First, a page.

Backroads still icy as schools enter second snow day
By Rebecca Rider
SALISBURY — On Sunday afternoon, Rowan-Salisbury Schools made an unusual decision — calling two snow days at once.
“This was a unique situation,” Superintendent Lynn Moody said.
Usually, the school system makes the decision to close schools day by day, but with several inches of snow on the ground, a buildup of ice on roads and plummeting temperatures, the district made the two-day call to keep everyone safe at home.
Rowan-Salisbury Transportation Director Tim Beck said Monday that he and his crew always “err on the side of safety” when they choose to recommend a closing or delay.
“…We don’t like to guess at it. We don’t like to flip a coin. We like to have as many facts as we can before we make the decision — because it’s a huge decision,” Beck said.
Typically, crews deploy at 3:30 to 4 a.m. to scour the county. This year, though, they got to take their time, Beck said, because the snow came over a weekend and was expected.
“This time was a cinch,” he said.
Moody said that Rowan County Emergency Management was “pretty confident” that back roads would not be safe for buses or teenage drivers before Wednesday morning. Beck said that the Department of Transportation was out plowing and salting roads very quickly. But when it comes to closing schools, it’s not the main thoroughfares that Beck and his crew look at — it’s the back roads.
“You’ve got roads out here in the county … that may never see a snowplow, just because they’re so rural,” he said. “A lot of people forget how rural our county really is.”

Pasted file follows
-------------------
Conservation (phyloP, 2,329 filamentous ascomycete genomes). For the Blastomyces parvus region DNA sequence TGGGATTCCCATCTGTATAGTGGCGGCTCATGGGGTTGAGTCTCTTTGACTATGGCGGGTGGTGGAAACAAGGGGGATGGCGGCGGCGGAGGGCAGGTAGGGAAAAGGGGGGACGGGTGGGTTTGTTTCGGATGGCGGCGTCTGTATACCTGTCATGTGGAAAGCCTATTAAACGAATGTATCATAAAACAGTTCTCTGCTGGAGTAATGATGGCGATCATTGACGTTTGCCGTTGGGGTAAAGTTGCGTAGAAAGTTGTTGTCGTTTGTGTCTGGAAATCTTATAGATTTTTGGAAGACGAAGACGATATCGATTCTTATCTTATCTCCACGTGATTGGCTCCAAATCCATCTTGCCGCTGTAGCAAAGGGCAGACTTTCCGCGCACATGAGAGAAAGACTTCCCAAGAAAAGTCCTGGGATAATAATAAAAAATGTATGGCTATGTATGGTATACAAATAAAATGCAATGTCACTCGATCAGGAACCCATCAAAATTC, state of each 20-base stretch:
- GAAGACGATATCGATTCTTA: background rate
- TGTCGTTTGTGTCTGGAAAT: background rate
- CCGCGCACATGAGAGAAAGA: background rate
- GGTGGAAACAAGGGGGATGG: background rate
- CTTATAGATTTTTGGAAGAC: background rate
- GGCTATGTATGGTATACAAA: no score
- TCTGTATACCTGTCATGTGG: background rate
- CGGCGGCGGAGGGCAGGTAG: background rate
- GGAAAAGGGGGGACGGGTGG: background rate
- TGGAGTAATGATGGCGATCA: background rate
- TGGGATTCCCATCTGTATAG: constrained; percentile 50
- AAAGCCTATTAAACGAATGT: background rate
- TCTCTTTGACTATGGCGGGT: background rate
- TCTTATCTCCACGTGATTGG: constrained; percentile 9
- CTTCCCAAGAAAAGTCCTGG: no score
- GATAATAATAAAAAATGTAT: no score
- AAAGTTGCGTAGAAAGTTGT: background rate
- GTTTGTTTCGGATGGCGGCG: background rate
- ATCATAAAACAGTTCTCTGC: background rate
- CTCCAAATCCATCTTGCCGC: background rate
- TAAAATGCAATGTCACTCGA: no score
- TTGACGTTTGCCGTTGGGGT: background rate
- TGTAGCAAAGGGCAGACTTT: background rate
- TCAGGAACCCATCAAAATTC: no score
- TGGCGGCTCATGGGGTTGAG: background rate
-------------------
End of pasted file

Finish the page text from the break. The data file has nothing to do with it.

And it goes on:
School system crews check roads such as Steele and South River Church Road in the west and River Road and High Rock Road in the east. Sometimes, they’re the last roads where snow and ice melt. But they’re still ones that buses and students will have to drive.
Beck and his crew also take the entire county into consideration. Often, he said, it may snow and ice heavily in the northwest part of the county but be dry as a bone in the southeast.
“We don’t have a crystal ball, but we try our very best,” he said.
Canceling school is a “balancing act” between making sure roads are safe and making sure that instruction time is preserved, Moody said. In a “best-case scenario,” schools have only 180 days of classes.
“So each day is important to us,” Moody said.
The district tends to avoid two-hour delays.
“We have found that that doesn’t help us very much,” she said.
The shorter delay means that it’s still dark when buses pull out to make their rounds and doesn’t allow enough time for a significant temperature increase. Over the past few years, Rowan-Salisbury Schools have leaned towards three-hour delays and closures for this reason.
“Again, it’s a balancing act,” Moody said.
While temperatures didn’t clear freezing over the weekend or on Monday, they are supposed to warm over the next few days. Beck and his crew planned to check road conditions and temperatures later Monday using precise laser thermometers to get the exact temperature of pavements and bridges.
“We expect a lot of melting to take place,” Beck said.
Moody said that the days will be accounted for using predetermined snow makeup days.
Contact reporter Rebecca Rider at 704-797-4264.
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